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If you could send a one-line email and get a prospect’s attention, how would you do it?
You loved my two-sentence rule for its brevity and effectiveness. Now I have something even better – check out these one-sentence emails.
Why should you send one-sentence emails? I get such a good response rate when I send one-sentence emails. I wish I could do it 100% of the time.
Why do they work so well?
- If you say less than you need to, people will think you’re smarter. That is because you appear to be in control of your words. By talking too much, you will make yourself look less intelligent.
- Anything you can do to make the prospect’s life easier will be rewarded. Do you know how much people have on their minds? I mean, don’t you have a ton of nonsense flying at you like a field of bullets daily?
- The point of an email is not to give someone information. It is to give someone the minimum amount of information required to get them to take an action.
- You avoid using irritating follow-up cliches such as touching base, checking in, saying hello, taking your temperature on doing that Roth conversion. I’ll stop there because I’m annoying myself just by writing them.
The power of silence
The corporate silence – dread him not!
Silence is the most powerful word in any conversation between two people.
Yet it’s rare.
People suffocate it, destroy even a millisecond of it. That is because they are scared of it. Do you realize how many people are freaked out, and I mean really shaken to the core, any time they are talking to someone and the other person doesn’t say anything back right away?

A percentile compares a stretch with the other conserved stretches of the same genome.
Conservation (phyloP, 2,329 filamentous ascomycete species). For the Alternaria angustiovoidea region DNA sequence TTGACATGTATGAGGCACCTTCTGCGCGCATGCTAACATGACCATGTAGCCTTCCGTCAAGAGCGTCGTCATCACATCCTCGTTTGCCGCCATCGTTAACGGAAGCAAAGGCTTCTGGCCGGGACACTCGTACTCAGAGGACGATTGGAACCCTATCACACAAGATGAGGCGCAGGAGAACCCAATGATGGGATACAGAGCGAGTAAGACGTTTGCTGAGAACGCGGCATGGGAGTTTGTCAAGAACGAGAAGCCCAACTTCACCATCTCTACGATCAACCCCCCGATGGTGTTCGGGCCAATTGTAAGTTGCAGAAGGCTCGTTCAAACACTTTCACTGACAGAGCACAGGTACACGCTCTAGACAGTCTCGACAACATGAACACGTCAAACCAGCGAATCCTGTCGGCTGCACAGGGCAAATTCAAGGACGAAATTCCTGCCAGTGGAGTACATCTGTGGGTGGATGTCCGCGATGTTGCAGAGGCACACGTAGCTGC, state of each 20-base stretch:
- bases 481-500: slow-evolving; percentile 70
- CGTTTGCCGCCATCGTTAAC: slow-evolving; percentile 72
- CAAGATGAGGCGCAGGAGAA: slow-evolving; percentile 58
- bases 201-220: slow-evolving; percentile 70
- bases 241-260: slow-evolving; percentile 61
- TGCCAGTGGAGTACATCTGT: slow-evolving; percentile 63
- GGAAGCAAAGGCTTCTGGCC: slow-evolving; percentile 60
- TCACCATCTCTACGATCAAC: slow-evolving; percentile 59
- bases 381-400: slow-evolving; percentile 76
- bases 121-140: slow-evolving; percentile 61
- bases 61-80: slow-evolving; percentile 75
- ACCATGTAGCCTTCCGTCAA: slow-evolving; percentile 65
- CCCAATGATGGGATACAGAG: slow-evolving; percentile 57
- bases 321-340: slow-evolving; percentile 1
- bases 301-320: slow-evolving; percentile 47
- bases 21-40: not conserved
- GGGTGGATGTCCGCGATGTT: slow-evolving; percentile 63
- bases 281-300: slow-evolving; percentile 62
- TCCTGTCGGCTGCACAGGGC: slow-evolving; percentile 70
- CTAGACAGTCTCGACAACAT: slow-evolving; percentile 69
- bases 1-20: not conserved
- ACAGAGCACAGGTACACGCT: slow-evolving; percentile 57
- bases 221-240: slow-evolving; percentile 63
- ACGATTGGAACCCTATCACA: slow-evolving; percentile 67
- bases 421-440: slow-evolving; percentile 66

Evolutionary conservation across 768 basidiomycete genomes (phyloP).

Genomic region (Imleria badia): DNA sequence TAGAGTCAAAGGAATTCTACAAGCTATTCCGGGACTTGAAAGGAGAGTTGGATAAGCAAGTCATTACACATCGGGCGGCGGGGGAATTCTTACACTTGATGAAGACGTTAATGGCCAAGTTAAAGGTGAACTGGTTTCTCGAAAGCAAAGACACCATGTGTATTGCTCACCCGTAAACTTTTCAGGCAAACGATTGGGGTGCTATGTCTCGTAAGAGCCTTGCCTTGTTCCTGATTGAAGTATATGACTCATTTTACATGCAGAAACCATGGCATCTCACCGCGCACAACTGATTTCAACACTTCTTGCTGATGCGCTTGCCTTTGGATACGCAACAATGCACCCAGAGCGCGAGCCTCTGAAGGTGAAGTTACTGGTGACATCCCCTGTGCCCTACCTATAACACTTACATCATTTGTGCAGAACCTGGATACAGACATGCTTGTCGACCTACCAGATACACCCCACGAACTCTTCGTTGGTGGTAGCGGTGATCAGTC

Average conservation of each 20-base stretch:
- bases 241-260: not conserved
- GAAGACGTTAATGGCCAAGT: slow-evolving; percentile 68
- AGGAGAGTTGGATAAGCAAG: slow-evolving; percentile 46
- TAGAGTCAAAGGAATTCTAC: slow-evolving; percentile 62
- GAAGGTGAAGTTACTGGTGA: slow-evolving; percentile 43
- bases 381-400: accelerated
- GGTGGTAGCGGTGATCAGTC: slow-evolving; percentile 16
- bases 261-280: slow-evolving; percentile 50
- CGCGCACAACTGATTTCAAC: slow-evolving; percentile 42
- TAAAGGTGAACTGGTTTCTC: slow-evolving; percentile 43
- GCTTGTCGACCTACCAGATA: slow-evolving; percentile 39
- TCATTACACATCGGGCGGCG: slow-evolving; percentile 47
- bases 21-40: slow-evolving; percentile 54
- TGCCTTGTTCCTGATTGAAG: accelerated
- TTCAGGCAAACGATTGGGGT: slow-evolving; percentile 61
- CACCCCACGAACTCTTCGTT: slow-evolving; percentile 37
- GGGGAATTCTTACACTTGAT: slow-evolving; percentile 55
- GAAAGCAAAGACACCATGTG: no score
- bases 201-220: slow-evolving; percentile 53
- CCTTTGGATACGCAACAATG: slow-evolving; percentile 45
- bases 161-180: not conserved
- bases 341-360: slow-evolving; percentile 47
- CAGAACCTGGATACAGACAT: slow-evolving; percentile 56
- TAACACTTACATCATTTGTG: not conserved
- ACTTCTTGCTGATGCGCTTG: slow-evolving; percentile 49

Yet silence is so valuable. The words in any conversation are made meaningful by the silence in between them. Think of it as a big exclamation point. Let the words breathe, people.
Do this experiment. The next time you are in a conversation, just stop talking. Literally just shut up and count to 10. Do you know what will happen? They’ll start paying acute attention to you immediately. Ironically, silence is the best attention-getter of them all!
Try this today and then send me an email.
How to send a one-sentence email
I started using one-sentence emails a decade ago and it’s been fabulous. I don’t even include a subject line; the email text is the subject line.
Here’s what a hypothetical one would look like.
Yup, the email body is blank.
I send a blank email with text only in the subject line. The blank email body causes their blood pressure to immediately drop. The person is instantly relieved they won’t have to sift through some mind-numbing jibber jabber.
Seven one-sentence emails
Here are seven examples of one-sentence emails. You can send these as LinkedIn messages, too, by the way.
1. Look at this: (paste link to article)
You only want to send this email when you are 100% sure that the person is interested in what you are sending them. For example, if they asked a question in your sales meeting about something.
It shows that you want to give someone information to help them and that it is sincere. You aren’t that interested in getting another meeting, trying to appear overly virtuous for thinking of them, or getting their business. Your sole objective is to help them increase their understanding of a particular subject. It shows you listened to them.